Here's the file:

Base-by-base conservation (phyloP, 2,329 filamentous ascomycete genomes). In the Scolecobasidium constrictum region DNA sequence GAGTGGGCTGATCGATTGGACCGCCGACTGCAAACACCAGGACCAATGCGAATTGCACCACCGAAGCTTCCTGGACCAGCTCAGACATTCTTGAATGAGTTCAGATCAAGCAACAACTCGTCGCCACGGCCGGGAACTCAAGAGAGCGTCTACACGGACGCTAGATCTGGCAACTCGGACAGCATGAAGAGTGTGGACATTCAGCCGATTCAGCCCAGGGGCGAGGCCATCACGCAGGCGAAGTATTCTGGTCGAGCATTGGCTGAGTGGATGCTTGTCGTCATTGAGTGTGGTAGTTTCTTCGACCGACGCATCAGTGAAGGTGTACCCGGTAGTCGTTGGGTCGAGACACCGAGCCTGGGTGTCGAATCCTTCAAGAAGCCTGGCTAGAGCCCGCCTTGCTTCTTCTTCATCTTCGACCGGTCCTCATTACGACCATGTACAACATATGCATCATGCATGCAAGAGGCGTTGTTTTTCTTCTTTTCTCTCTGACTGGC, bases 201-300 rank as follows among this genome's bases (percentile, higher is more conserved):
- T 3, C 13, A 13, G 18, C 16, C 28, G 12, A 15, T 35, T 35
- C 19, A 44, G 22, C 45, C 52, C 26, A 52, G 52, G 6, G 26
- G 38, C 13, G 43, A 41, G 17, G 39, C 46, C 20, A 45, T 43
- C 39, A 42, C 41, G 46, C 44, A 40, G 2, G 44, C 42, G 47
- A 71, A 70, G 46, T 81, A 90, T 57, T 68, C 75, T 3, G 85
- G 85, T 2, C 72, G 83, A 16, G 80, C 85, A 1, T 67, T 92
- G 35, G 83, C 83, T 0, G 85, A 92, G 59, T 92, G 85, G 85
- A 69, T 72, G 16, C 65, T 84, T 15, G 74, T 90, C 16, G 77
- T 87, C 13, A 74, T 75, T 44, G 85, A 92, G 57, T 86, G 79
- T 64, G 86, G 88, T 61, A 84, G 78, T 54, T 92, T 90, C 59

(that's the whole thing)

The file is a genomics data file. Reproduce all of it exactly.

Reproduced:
Base-by-base conservation (phyloP, 2,329 filamentous ascomycete genomes). In the Scolecobasidium constrictum region DNA sequence GAGTGGGCTGATCGATTGGACCGCCGACTGCAAACACCAGGACCAATGCGAATTGCACCACCGAAGCTTCCTGGACCAGCTCAGACATTCTTGAATGAGTTCAGATCAAGCAACAACTCGTCGCCACGGCCGGGAACTCAAGAGAGCGTCTACACGGACGCTAGATCTGGCAACTCGGACAGCATGAAGAGTGTGGACATTCAGCCGATTCAGCCCAGGGGCGAGGCCATCACGCAGGCGAAGTATTCTGGTCGAGCATTGGCTGAGTGGATGCTTGTCGTCATTGAGTGTGGTAGTTTCTTCGACCGACGCATCAGTGAAGGTGTACCCGGTAGTCGTTGGGTCGAGACACCGAGCCTGGGTGTCGAATCCTTCAAGAAGCCTGGCTAGAGCCCGCCTTGCTTCTTCTTCATCTTCGACCGGTCCTCATTACGACCATGTACAACATATGCATCATGCATGCAAGAGGCGTTGTTTTTCTTCTTTTCTCTCTGACTGGC, bases 201-300 rank as follows among this genome's bases (percentile, higher is more conserved):
- T 3, C 13, A 13, G 18, C 16, C 28, G 12, A 15, T 35, T 35
- C 19, A 44, G 22, C 45, C 52, C 26, A 52, G 52, G 6, G 26
- G 38, C 13, G 43, A 41, G 17, G 39, C 46, C 20, A 45, T 43
- C 39, A 42, C 41, G 46, C 44, A 40, G 2, G 44, C 42, G 47
- A 71, A 70, G 46, T 81, A 90, T 57, T 68, C 75, T 3, G 85
- G 85, T 2, C 72, G 83, A 16, G 80, C 85, A 1, T 67, T 92
- G 35, G 83, C 83, T 0, G 85, A 92, G 59, T 92, G 85, G 85
- A 69, T 72, G 16, C 65, T 84, T 15, G 74, T 90, C 16, G 77
- T 87, C 13, A 74, T 75, T 44, G 85, A 92, G 57, T 86, G 79
- T 64, G 86, G 88, T 61, A 84, G 78, T 54, T 92, T 90, C 59